Thursday, December 8, 2011

The Slaying of the BLS 'Birthers'

Ed Yardeni has two important observations about the BLS 'birthers', who believe that any birth/death adjustment to the jobs number should be tossed out the BLS window. Most important is his note with regard to the birthers failure to properly make the seasonal adjustment.

The BLS has very antiquated data collection methods for their payroll employment numbers, but I don't believe this means that the BLS shouldn't take into account, in some fashion, business formations. Just know that it is a very rough number. Here's Yardeni:

The Birthers were quiet on Friday following the release of November’s payroll employment report. They usually get all hot and bothered about the so-called birth/death adjustment (BDA) to total payrolls. Whenever it is up, they claim that it is bogus and immediately subtract it from the total to demonstrate that the labor market is weaker than suggested by the headline employment number. They did that last month when the BDA added 102,000 to October’s payrolls, which showed a gain of 80,000 on a preliminary basis. November’s report showed that this adjustment reduced payrolls by 29,000. Yet the Birthers didn’t bray that the increase in payrolls must have been greater than the first-reported official estimate of 120,000.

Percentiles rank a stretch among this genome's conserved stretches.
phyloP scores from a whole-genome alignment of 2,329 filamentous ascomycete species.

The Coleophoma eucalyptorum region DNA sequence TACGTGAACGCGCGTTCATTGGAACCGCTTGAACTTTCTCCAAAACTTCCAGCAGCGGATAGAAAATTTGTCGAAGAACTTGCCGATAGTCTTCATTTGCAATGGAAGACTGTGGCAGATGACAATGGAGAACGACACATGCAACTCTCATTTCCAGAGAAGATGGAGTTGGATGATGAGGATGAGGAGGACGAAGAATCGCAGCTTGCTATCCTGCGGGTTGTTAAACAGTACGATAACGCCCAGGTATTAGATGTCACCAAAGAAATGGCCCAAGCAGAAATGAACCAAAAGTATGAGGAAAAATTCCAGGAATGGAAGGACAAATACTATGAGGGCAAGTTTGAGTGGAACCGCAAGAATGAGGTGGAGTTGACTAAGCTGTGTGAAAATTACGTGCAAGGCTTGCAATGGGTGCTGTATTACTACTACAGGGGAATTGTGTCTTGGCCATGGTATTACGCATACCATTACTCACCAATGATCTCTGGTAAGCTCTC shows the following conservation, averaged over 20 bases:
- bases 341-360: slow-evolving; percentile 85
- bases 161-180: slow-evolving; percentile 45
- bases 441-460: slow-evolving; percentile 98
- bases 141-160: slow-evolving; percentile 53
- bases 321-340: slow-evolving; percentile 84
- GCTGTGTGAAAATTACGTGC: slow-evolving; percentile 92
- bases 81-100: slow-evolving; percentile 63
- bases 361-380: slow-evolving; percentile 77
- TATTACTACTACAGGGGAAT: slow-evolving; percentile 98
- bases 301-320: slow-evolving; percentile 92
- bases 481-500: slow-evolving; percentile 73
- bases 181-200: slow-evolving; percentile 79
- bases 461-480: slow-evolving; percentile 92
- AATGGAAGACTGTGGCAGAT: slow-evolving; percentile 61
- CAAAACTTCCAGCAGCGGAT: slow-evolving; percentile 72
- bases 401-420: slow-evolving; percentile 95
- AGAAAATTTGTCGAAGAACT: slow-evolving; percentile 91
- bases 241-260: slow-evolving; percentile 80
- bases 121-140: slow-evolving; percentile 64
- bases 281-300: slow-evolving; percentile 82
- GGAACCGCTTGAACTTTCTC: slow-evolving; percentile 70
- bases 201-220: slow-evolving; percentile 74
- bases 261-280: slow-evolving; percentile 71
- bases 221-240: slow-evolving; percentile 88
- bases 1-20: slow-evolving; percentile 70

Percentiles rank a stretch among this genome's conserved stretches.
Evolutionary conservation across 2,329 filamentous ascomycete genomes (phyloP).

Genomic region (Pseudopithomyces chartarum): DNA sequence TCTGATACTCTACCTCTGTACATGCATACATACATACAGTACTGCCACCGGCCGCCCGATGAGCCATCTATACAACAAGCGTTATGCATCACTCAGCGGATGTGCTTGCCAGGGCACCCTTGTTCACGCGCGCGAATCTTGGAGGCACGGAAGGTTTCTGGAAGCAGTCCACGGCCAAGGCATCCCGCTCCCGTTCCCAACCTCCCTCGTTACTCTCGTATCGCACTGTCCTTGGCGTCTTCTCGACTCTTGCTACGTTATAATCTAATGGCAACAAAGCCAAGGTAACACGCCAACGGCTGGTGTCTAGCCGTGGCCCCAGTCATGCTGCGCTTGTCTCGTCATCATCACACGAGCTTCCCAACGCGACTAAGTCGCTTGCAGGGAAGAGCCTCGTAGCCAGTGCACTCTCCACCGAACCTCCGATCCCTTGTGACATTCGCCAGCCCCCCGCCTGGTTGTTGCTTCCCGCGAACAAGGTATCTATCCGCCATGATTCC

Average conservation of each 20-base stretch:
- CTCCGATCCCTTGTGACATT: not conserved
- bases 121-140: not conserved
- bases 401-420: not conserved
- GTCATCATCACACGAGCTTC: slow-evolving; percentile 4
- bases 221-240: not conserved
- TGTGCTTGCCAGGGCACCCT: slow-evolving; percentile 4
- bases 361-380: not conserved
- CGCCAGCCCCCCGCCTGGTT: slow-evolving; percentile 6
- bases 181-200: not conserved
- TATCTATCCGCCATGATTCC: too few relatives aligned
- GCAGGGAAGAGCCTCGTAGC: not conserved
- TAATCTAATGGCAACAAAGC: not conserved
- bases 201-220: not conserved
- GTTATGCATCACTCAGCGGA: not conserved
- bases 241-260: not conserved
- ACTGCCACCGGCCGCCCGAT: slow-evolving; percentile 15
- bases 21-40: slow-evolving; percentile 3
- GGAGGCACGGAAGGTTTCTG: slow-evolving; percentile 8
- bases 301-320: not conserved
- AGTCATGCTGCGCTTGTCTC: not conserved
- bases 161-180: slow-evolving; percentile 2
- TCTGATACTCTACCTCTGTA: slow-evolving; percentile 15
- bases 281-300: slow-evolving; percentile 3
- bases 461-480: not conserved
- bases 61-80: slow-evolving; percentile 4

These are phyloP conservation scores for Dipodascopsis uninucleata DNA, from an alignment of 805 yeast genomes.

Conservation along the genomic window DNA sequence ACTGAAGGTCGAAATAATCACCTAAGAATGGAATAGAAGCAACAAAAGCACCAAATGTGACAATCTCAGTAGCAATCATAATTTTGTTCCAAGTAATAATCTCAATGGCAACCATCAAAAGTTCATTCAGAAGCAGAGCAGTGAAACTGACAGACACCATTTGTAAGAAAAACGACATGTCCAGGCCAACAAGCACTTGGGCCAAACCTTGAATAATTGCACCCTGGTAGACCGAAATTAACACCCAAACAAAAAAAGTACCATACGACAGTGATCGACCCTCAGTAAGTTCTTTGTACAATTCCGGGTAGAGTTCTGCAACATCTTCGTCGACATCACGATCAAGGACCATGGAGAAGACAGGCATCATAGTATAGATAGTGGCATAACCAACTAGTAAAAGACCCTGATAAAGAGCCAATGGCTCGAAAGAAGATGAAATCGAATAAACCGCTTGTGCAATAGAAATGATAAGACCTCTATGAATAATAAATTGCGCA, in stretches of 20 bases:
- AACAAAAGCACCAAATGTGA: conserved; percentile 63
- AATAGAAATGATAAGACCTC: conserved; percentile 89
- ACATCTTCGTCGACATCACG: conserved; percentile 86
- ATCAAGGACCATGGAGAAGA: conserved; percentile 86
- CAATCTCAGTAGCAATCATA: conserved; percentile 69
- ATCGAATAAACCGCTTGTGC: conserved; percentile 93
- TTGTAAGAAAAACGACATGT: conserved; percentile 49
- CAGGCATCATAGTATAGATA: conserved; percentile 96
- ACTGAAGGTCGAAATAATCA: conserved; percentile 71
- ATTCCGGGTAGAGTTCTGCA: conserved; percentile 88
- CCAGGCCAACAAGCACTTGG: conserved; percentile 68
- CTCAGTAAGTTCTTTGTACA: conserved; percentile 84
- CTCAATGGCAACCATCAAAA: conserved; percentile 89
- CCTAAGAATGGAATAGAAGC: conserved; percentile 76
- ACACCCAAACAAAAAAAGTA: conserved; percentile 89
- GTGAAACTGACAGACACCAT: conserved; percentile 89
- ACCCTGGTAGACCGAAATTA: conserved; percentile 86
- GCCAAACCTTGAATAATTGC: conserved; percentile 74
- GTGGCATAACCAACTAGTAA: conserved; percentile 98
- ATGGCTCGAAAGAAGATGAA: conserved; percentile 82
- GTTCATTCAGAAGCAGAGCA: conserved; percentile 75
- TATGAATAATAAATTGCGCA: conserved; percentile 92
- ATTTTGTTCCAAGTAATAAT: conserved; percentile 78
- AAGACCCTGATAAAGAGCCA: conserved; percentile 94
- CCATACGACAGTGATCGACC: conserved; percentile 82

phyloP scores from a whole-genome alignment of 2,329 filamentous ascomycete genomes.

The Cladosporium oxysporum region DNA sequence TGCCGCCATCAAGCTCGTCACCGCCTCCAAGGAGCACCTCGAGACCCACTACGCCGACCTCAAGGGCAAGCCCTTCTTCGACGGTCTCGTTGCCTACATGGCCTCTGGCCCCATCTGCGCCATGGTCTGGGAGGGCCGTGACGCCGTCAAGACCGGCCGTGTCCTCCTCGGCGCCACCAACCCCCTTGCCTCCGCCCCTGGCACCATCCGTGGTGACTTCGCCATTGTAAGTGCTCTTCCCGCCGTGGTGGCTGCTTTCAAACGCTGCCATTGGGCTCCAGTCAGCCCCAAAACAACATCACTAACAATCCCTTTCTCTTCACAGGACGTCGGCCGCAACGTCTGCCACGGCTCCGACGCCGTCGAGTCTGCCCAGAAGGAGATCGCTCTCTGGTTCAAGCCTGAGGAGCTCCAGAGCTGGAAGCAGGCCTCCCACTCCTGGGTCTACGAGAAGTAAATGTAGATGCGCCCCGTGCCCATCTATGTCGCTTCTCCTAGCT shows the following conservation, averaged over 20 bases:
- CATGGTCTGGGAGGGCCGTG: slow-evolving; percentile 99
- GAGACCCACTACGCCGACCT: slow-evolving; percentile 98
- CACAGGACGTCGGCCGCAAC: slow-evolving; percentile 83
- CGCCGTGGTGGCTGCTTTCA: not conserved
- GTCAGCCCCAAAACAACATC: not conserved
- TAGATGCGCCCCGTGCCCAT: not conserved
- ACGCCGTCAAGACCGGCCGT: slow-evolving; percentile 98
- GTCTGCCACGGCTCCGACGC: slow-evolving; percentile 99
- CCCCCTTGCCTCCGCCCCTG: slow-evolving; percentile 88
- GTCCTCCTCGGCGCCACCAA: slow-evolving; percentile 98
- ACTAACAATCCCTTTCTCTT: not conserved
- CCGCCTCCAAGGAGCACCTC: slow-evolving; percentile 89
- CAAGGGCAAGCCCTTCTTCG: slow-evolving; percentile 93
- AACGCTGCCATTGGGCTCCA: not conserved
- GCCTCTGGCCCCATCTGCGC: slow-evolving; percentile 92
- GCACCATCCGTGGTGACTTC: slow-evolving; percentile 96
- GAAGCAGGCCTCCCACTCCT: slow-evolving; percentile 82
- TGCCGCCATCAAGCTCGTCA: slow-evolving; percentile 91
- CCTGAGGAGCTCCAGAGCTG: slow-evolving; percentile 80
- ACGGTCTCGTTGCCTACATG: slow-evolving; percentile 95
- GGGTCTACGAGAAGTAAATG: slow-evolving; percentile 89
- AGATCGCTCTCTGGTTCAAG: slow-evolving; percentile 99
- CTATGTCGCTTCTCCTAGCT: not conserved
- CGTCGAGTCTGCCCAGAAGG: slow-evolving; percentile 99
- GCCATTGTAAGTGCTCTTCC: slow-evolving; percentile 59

The Birthers will be back as soon as the BDA is positive again, which won’t be long. The statistical model used by the Bureau of Labor Statistics (BLS) is “designed to reduce a primary source of non-sampling error which is the inability of the sample to capture, on a timely basis, employment growth generated by new business formations.” Even during 2008, 2009, and 2010 the BDA added 724,000, 477,000, and 288,000 to payrolls. By the way, that adjustment is added to the data before the total is seasonally adjusted. Yet the Birthers always make the serious mistake of comparing the seasonally unadjusted BDA to the seasonally adjusted total.

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